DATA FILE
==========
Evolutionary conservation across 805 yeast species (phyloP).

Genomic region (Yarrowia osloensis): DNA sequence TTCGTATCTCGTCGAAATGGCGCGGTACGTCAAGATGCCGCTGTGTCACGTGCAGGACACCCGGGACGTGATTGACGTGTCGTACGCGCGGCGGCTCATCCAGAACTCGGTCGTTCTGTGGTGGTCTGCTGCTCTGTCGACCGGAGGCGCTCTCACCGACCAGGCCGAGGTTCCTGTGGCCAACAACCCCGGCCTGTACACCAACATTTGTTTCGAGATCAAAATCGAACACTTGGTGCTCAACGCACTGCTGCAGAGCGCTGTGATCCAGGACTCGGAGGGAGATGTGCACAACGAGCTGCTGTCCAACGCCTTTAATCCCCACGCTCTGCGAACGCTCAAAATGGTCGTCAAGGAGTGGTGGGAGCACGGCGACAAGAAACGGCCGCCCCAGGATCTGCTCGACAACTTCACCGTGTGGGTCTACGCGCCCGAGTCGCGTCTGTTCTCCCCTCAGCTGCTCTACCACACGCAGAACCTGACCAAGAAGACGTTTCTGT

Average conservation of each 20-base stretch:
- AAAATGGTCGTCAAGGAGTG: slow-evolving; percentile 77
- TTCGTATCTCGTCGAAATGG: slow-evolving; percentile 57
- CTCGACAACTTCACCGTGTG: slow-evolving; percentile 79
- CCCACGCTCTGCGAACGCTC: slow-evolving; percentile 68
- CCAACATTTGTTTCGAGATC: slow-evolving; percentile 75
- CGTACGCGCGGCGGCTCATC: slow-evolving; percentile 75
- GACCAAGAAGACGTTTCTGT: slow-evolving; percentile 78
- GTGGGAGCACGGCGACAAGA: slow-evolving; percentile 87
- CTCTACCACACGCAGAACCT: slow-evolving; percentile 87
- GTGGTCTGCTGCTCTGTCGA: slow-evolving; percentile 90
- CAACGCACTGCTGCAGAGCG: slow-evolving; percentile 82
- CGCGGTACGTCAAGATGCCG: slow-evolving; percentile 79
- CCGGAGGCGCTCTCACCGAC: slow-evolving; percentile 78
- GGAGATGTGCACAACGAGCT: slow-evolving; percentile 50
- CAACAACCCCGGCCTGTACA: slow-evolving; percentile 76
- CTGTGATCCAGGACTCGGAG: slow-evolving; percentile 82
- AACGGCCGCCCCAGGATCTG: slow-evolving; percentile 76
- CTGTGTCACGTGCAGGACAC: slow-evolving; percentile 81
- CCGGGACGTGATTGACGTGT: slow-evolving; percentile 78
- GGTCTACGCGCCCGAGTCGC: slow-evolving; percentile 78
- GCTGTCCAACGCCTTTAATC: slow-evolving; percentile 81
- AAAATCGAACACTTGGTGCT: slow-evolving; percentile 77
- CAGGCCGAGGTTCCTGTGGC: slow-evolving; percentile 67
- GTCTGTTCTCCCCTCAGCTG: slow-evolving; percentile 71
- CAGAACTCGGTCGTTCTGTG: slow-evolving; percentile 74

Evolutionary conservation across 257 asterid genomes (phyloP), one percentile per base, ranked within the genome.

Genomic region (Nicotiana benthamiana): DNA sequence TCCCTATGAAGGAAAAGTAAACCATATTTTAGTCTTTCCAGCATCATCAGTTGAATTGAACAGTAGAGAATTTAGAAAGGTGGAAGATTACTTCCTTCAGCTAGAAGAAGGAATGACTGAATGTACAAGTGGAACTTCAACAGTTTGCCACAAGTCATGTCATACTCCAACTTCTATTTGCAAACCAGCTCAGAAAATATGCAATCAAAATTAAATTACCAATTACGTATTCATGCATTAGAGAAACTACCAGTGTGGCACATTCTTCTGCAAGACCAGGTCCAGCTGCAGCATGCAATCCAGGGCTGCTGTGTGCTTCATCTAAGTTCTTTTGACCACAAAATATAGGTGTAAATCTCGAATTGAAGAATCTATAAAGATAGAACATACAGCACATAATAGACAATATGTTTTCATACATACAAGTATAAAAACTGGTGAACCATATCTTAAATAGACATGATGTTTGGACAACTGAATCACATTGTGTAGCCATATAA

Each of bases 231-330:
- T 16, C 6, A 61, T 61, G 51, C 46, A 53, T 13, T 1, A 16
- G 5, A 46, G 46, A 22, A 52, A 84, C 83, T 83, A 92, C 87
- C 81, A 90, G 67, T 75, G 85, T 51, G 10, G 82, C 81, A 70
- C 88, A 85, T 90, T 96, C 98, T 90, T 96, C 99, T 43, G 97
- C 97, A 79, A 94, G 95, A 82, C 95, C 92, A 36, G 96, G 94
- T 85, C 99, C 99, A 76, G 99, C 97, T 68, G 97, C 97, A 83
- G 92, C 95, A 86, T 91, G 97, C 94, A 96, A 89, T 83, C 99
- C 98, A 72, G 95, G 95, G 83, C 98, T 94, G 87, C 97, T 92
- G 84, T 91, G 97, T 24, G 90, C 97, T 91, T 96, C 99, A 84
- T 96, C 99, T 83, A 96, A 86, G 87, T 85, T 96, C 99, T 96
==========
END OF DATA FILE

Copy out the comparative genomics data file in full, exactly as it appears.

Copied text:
Evolutionary conservation across 805 yeast species (phyloP).

Genomic region (Yarrowia osloensis): DNA sequence TTCGTATCTCGTCGAAATGGCGCGGTACGTCAAGATGCCGCTGTGTCACGTGCAGGACACCCGGGACGTGATTGACGTGTCGTACGCGCGGCGGCTCATCCAGAACTCGGTCGTTCTGTGGTGGTCTGCTGCTCTGTCGACCGGAGGCGCTCTCACCGACCAGGCCGAGGTTCCTGTGGCCAACAACCCCGGCCTGTACACCAACATTTGTTTCGAGATCAAAATCGAACACTTGGTGCTCAACGCACTGCTGCAGAGCGCTGTGATCCAGGACTCGGAGGGAGATGTGCACAACGAGCTGCTGTCCAACGCCTTTAATCCCCACGCTCTGCGAACGCTCAAAATGGTCGTCAAGGAGTGGTGGGAGCACGGCGACAAGAAACGGCCGCCCCAGGATCTGCTCGACAACTTCACCGTGTGGGTCTACGCGCCCGAGTCGCGTCTGTTCTCCCCTCAGCTGCTCTACCACACGCAGAACCTGACCAAGAAGACGTTTCTGT

Average conservation of each 20-base stretch:
- AAAATGGTCGTCAAGGAGTG: slow-evolving; percentile 77
- TTCGTATCTCGTCGAAATGG: slow-evolving; percentile 57
- CTCGACAACTTCACCGTGTG: slow-evolving; percentile 79
- CCCACGCTCTGCGAACGCTC: slow-evolving; percentile 68
- CCAACATTTGTTTCGAGATC: slow-evolving; percentile 75
- CGTACGCGCGGCGGCTCATC: slow-evolving; percentile 75
- GACCAAGAAGACGTTTCTGT: slow-evolving; percentile 78
- GTGGGAGCACGGCGACAAGA: slow-evolving; percentile 87
- CTCTACCACACGCAGAACCT: slow-evolving; percentile 87
- GTGGTCTGCTGCTCTGTCGA: slow-evolving; percentile 90
- CAACGCACTGCTGCAGAGCG: slow-evolving; percentile 82
- CGCGGTACGTCAAGATGCCG: slow-evolving; percentile 79
- CCGGAGGCGCTCTCACCGAC: slow-evolving; percentile 78
- GGAGATGTGCACAACGAGCT: slow-evolving; percentile 50
- CAACAACCCCGGCCTGTACA: slow-evolving; percentile 76
- CTGTGATCCAGGACTCGGAG: slow-evolving; percentile 82
- AACGGCCGCCCCAGGATCTG: slow-evolving; percentile 76
- CTGTGTCACGTGCAGGACAC: slow-evolving; percentile 81
- CCGGGACGTGATTGACGTGT: slow-evolving; percentile 78
- GGTCTACGCGCCCGAGTCGC: slow-evolving; percentile 78
- GCTGTCCAACGCCTTTAATC: slow-evolving; percentile 81
- AAAATCGAACACTTGGTGCT: slow-evolving; percentile 77
- CAGGCCGAGGTTCCTGTGGC: slow-evolving; percentile 67
- GTCTGTTCTCCCCTCAGCTG: slow-evolving; percentile 71
- CAGAACTCGGTCGTTCTGTG: slow-evolving; percentile 74

Evolutionary conservation across 257 asterid genomes (phyloP), one percentile per base, ranked within the genome.

Genomic region (Nicotiana benthamiana): DNA sequence TCCCTATGAAGGAAAAGTAAACCATATTTTAGTCTTTCCAGCATCATCAGTTGAATTGAACAGTAGAGAATTTAGAAAGGTGGAAGATTACTTCCTTCAGCTAGAAGAAGGAATGACTGAATGTACAAGTGGAACTTCAACAGTTTGCCACAAGTCATGTCATACTCCAACTTCTATTTGCAAACCAGCTCAGAAAATATGCAATCAAAATTAAATTACCAATTACGTATTCATGCATTAGAGAAACTACCAGTGTGGCACATTCTTCTGCAAGACCAGGTCCAGCTGCAGCATGCAATCCAGGGCTGCTGTGTGCTTCATCTAAGTTCTTTTGACCACAAAATATAGGTGTAAATCTCGAATTGAAGAATCTATAAAGATAGAACATACAGCACATAATAGACAATATGTTTTCATACATACAAGTATAAAAACTGGTGAACCATATCTTAAATAGACATGATGTTTGGACAACTGAATCACATTGTGTAGCCATATAA

Each of bases 231-330:
- T 16, C 6, A 61, T 61, G 51, C 46, A 53, T 13, T 1, A 16
- G 5, A 46, G 46, A 22, A 52, A 84, C 83, T 83, A 92, C 87
- C 81, A 90, G 67, T 75, G 85, T 51, G 10, G 82, C 81, A 70
- C 88, A 85, T 90, T 96, C 98, T 90, T 96, C 99, T 43, G 97
- C 97, A 79, A 94, G 95, A 82, C 95, C 92, A 36, G 96, G 94
- T 85, C 99, C 99, A 76, G 99, C 97, T 68, G 97, C 97, A 83
- G 92, C 95, A 86, T 91, G 97, C 94, A 96, A 89, T 83, C 99
- C 98, A 72, G 95, G 95, G 83, C 98, T 94, G 87, C 97, T 92
- G 84, T 91, G 97, T 24, G 90, C 97, T 91, T 96, C 99, A 84
- T 96, C 99, T 83, A 96, A 86, G 87, T 85, T 96, C 99, T 96